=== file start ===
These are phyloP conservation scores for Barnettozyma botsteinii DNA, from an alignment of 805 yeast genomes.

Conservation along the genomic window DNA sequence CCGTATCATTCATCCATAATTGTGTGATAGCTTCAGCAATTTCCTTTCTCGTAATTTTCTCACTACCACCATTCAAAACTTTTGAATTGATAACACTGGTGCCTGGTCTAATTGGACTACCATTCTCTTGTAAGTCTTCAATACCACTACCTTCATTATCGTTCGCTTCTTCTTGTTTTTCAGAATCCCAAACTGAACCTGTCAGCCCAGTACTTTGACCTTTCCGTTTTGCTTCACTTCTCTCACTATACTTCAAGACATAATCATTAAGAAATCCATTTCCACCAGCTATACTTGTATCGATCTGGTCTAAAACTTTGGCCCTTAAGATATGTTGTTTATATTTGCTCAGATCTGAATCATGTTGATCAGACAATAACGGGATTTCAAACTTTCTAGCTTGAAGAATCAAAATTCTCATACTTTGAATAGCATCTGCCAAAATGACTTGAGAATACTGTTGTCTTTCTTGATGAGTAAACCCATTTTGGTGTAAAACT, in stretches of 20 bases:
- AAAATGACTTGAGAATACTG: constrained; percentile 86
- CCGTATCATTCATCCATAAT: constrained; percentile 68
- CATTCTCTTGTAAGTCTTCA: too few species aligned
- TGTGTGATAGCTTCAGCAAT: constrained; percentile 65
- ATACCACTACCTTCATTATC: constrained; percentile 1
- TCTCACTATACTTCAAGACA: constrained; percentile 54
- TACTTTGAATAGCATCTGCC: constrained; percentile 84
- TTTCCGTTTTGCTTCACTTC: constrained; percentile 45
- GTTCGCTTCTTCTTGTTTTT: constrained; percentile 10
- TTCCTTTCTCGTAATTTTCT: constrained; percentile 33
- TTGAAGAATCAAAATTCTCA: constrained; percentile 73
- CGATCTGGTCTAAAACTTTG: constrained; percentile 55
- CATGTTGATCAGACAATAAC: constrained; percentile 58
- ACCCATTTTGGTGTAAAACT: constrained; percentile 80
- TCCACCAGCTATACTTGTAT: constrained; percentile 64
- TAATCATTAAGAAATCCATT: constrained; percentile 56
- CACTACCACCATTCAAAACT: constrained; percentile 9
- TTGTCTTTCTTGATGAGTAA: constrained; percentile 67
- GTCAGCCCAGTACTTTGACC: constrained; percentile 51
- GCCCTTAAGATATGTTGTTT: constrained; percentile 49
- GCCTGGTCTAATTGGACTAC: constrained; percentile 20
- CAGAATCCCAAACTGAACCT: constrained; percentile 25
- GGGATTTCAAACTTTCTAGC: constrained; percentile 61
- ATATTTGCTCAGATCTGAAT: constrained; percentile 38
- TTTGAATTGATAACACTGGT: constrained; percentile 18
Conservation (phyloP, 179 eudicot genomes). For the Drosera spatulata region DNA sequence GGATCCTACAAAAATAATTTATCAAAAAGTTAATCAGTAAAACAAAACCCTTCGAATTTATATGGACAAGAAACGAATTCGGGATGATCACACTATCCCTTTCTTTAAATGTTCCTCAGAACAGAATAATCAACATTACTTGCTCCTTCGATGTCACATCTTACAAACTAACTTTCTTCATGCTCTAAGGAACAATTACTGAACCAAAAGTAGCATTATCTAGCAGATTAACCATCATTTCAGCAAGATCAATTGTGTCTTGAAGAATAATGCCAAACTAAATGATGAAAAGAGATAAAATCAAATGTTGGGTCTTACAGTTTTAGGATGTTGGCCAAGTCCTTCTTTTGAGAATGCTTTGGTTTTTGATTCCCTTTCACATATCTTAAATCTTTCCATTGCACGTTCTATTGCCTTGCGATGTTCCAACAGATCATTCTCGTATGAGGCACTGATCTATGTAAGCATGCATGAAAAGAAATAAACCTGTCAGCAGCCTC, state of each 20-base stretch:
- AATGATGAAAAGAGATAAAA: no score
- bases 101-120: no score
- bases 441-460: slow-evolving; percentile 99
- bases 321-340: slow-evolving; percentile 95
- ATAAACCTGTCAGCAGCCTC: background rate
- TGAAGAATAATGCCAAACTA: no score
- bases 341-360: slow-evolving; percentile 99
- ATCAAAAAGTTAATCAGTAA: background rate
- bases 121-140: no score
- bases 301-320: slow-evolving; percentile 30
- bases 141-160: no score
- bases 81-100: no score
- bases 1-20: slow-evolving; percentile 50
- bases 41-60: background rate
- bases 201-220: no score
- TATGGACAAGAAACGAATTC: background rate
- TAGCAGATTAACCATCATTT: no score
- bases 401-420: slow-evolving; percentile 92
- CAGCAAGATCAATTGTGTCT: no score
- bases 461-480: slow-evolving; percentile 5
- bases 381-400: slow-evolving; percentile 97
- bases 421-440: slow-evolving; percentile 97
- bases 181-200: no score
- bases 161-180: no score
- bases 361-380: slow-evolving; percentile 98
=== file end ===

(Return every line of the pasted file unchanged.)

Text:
These are phyloP conservation scores for Barnettozyma botsteinii DNA, from an alignment of 805 yeast genomes.

Conservation along the genomic window DNA sequence CCGTATCATTCATCCATAATTGTGTGATAGCTTCAGCAATTTCCTTTCTCGTAATTTTCTCACTACCACCATTCAAAACTTTTGAATTGATAACACTGGTGCCTGGTCTAATTGGACTACCATTCTCTTGTAAGTCTTCAATACCACTACCTTCATTATCGTTCGCTTCTTCTTGTTTTTCAGAATCCCAAACTGAACCTGTCAGCCCAGTACTTTGACCTTTCCGTTTTGCTTCACTTCTCTCACTATACTTCAAGACATAATCATTAAGAAATCCATTTCCACCAGCTATACTTGTATCGATCTGGTCTAAAACTTTGGCCCTTAAGATATGTTGTTTATATTTGCTCAGATCTGAATCATGTTGATCAGACAATAACGGGATTTCAAACTTTCTAGCTTGAAGAATCAAAATTCTCATACTTTGAATAGCATCTGCCAAAATGACTTGAGAATACTGTTGTCTTTCTTGATGAGTAAACCCATTTTGGTGTAAAACT, in stretches of 20 bases:
- AAAATGACTTGAGAATACTG: constrained; percentile 86
- CCGTATCATTCATCCATAAT: constrained; percentile 68
- CATTCTCTTGTAAGTCTTCA: too few species aligned
- TGTGTGATAGCTTCAGCAAT: constrained; percentile 65
- ATACCACTACCTTCATTATC: constrained; percentile 1
- TCTCACTATACTTCAAGACA: constrained; percentile 54
- TACTTTGAATAGCATCTGCC: constrained; percentile 84
- TTTCCGTTTTGCTTCACTTC: constrained; percentile 45
- GTTCGCTTCTTCTTGTTTTT: constrained; percentile 10
- TTCCTTTCTCGTAATTTTCT: constrained; percentile 33
- TTGAAGAATCAAAATTCTCA: constrained; percentile 73
- CGATCTGGTCTAAAACTTTG: constrained; percentile 55
- CATGTTGATCAGACAATAAC: constrained; percentile 58
- ACCCATTTTGGTGTAAAACT: constrained; percentile 80
- TCCACCAGCTATACTTGTAT: constrained; percentile 64
- TAATCATTAAGAAATCCATT: constrained; percentile 56
- CACTACCACCATTCAAAACT: constrained; percentile 9
- TTGTCTTTCTTGATGAGTAA: constrained; percentile 67
- GTCAGCCCAGTACTTTGACC: constrained; percentile 51
- GCCCTTAAGATATGTTGTTT: constrained; percentile 49
- GCCTGGTCTAATTGGACTAC: constrained; percentile 20
- CAGAATCCCAAACTGAACCT: constrained; percentile 25
- GGGATTTCAAACTTTCTAGC: constrained; percentile 61
- ATATTTGCTCAGATCTGAAT: constrained; percentile 38
- TTTGAATTGATAACACTGGT: constrained; percentile 18
Conservation (phyloP, 179 eudicot genomes). For the Drosera spatulata region DNA sequence GGATCCTACAAAAATAATTTATCAAAAAGTTAATCAGTAAAACAAAACCCTTCGAATTTATATGGACAAGAAACGAATTCGGGATGATCACACTATCCCTTTCTTTAAATGTTCCTCAGAACAGAATAATCAACATTACTTGCTCCTTCGATGTCACATCTTACAAACTAACTTTCTTCATGCTCTAAGGAACAATTACTGAACCAAAAGTAGCATTATCTAGCAGATTAACCATCATTTCAGCAAGATCAATTGTGTCTTGAAGAATAATGCCAAACTAAATGATGAAAAGAGATAAAATCAAATGTTGGGTCTTACAGTTTTAGGATGTTGGCCAAGTCCTTCTTTTGAGAATGCTTTGGTTTTTGATTCCCTTTCACATATCTTAAATCTTTCCATTGCACGTTCTATTGCCTTGCGATGTTCCAACAGATCATTCTCGTATGAGGCACTGATCTATGTAAGCATGCATGAAAAGAAATAAACCTGTCAGCAGCCTC, state of each 20-base stretch:
- AATGATGAAAAGAGATAAAA: no score
- bases 101-120: no score
- bases 441-460: slow-evolving; percentile 99
- bases 321-340: slow-evolving; percentile 95
- ATAAACCTGTCAGCAGCCTC: background rate
- TGAAGAATAATGCCAAACTA: no score
- bases 341-360: slow-evolving; percentile 99
- ATCAAAAAGTTAATCAGTAA: background rate
- bases 121-140: no score
- bases 301-320: slow-evolving; percentile 30
- bases 141-160: no score
- bases 81-100: no score
- bases 1-20: slow-evolving; percentile 50
- bases 41-60: background rate
- bases 201-220: no score
- TATGGACAAGAAACGAATTC: background rate
- TAGCAGATTAACCATCATTT: no score
- bases 401-420: slow-evolving; percentile 92
- CAGCAAGATCAATTGTGTCT: no score
- bases 461-480: slow-evolving; percentile 5
- bases 381-400: slow-evolving; percentile 97
- bases 421-440: slow-evolving; percentile 97
- bases 181-200: no score
- bases 161-180: no score
- bases 361-380: slow-evolving; percentile 98